Dispute Over Ballots Could Delay Iraqi Elections

Iraqis chant slogans during a demonstration calling for an open list in the next election. i i

Iraqis chant slogans during a demonstration Saturday calling for an open list of candidates in the next parliamentary elections. Khalid Mohammed/AP hide caption

itoggle caption Khalid Mohammed/AP
Iraqis chant slogans during a demonstration calling for an open list in the next election.

Iraqis chant slogans during a demonstration Saturday calling for an open list of candidates in the next parliamentary elections.

Khalid Mohammed/AP

The Iraqi Parliament blew a deadline Thursday to pass an election law needed for polls to take place as scheduled in January. The process got bogged down by a debate over what kind of ballot Iraq should have — and that could have consequences for the United States, which was hoping to start a major troop withdrawal after the vote.

Parliament is still debating "open" or "closed" lists for the elections. Four years ago, Iraq had a closed list, meaning the ballot named only the political parties and not specific candidates. It simplified the process and protected individuals from violence. But most Iraqis agree it's better to cast a vote for an individual.

Still, says independent politician Ahmed al-Abyad, while almost all the parties tell the media they want open lists, during closed meetings, they say they will never allow it.

The parties feel threatened by an open election, Abyad says, because Iraqis could vote out some of the unpopular party leadership. But with public protests for open elections and even the support of Iraq's most important religious figure — the Grand Ayatollah Ali al-Sistani — it is political suicide to favor a closed list. So Parliament has stalled, perhaps hoping to revert to the 2005 election law — with closed party lists.

Sadrist Primary

One political party is bypassing the dispute: Muqtada al-Sadr's populist Shiite movement is holding a primary.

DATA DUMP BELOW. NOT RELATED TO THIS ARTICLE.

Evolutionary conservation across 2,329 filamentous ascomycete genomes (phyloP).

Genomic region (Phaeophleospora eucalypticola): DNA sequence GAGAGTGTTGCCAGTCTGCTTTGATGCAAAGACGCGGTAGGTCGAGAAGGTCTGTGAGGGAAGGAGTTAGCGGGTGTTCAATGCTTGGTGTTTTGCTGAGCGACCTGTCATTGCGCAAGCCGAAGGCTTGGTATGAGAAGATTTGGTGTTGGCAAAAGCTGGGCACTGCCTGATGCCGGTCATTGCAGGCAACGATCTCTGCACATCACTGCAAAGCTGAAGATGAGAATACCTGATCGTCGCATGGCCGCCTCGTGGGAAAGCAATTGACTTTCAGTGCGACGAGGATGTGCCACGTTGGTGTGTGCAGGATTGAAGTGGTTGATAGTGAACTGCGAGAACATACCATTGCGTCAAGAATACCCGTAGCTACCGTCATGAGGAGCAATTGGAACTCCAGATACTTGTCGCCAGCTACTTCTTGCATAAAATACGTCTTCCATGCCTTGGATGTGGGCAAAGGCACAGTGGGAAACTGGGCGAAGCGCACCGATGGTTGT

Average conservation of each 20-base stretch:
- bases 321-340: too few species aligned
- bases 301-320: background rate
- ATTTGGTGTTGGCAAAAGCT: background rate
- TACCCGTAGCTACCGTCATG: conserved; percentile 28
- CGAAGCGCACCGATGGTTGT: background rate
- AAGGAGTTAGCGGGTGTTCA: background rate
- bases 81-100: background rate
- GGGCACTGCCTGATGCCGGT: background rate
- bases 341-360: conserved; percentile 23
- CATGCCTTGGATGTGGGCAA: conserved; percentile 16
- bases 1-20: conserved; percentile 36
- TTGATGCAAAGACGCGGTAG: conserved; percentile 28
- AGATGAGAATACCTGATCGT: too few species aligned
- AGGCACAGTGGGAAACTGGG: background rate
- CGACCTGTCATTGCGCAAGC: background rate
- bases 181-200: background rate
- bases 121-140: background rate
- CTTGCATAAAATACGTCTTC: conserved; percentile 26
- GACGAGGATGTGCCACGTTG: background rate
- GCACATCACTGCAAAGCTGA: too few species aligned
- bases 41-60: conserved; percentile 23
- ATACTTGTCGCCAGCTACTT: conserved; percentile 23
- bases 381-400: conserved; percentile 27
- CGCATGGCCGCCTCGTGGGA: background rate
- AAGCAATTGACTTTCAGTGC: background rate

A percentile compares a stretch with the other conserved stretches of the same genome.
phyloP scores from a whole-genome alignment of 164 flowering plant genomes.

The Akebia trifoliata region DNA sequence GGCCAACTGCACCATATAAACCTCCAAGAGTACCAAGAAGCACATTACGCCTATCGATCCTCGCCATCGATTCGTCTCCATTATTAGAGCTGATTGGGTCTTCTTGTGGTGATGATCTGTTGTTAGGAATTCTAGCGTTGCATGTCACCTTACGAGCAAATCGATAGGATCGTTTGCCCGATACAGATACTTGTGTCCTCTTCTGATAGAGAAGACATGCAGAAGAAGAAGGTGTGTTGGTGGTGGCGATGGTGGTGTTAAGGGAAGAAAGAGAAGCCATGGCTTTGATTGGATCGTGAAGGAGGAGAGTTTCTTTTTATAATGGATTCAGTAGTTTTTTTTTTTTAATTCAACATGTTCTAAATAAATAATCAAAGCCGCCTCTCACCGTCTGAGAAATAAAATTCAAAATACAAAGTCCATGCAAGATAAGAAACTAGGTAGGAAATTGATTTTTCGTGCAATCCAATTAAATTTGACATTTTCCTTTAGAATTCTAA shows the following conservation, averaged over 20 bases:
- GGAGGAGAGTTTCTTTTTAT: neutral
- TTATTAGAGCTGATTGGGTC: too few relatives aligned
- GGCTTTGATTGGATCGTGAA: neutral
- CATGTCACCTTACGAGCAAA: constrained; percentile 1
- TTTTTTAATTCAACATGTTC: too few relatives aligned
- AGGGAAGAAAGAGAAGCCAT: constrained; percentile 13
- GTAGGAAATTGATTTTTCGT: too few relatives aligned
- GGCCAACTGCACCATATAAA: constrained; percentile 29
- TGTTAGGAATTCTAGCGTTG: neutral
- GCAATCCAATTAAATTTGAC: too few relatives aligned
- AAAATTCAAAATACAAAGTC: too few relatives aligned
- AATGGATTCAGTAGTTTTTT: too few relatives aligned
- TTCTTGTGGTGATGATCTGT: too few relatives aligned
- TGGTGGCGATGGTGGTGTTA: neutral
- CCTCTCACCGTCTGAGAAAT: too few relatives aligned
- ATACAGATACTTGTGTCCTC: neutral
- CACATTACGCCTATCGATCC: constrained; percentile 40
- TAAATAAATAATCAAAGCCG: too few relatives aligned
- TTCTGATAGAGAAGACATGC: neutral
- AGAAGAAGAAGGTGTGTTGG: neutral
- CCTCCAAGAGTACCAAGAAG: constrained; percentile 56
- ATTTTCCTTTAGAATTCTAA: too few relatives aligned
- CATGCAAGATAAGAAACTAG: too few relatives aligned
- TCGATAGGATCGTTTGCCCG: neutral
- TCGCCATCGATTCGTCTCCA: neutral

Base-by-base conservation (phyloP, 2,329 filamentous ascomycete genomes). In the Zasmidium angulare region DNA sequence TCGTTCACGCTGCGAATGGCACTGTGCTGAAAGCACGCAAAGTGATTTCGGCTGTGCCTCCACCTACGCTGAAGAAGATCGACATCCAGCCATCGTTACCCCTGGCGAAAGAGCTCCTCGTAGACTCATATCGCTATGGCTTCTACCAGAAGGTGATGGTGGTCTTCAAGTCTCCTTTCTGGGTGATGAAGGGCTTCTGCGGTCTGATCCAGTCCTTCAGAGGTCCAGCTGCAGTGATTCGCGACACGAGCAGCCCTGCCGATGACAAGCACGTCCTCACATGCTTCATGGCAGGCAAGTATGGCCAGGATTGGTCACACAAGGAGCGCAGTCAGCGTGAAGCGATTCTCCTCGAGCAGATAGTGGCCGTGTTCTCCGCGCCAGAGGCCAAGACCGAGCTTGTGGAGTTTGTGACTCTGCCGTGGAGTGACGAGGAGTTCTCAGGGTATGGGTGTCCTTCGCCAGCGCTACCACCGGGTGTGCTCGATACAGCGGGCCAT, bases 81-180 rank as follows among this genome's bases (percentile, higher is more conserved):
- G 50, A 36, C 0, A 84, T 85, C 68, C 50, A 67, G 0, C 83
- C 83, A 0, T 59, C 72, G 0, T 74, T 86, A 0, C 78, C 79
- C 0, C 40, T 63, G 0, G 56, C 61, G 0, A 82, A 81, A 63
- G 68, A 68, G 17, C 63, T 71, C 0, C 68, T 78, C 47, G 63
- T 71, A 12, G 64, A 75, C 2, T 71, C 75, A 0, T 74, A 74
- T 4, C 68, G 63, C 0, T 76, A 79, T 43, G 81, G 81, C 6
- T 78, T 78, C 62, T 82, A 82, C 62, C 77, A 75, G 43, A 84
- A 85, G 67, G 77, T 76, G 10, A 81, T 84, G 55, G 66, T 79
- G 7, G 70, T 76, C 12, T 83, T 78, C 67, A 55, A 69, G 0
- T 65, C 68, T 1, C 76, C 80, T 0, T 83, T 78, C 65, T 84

"The party will be forced to choose popular people within their lists," said Salah al-Obeidi, a Sadr spokesman.

He says this will lead to a big change in the map of Iraqi political figures and parliamentary groups. That's important for the future, he says, because after six years of the Iraqi people suffering, "there is no more trust between people and the politicians."

By holding a primary, the Sadrists will make sure that their candidates, even in a closed-list system, have a public stamp of approval. They've registered 300,000 voters across the country and accepted almost 700 candidates. Anyone over 15 can register for the primary, though the voting age for the national election is 18. Candidates must have a college degree, be at least 35 and never have worked with the Americans, whom the Sadrists consistently refer to as the "occupiers."

One thing candidates don't have to be is a member of Sadr's movement.

Haider Farhan, a professor of Islamic art at Baghdad University, has decided to run in the primary.

At a campaign event near campus, Haider tells a small group of students that elections are a human right that was endorsed by Islam 1,400 years ago. He says he's running for a spot on the Sadr list because it's the only one that is now open to the will of the public.

Art student Shahad Udday says she's going to vote for Haider in the primary but probably won't support other Sadrist candidates; she prefers more secular politicians.

"They don't mix between religion and democracy," she says.

New Goal

Parliament is now expecting to vote on the election law this Sunday, but that may again be delayed. If Iraq does not carry out elections by January, it will raise serious questions about the government's legitimacy.

American officials made a rare public statement this week urging swift passage of the law. Providing security for the election is supposed to be the last major mission for U.S. troops in Iraq, after which they're planning to start pulling out.

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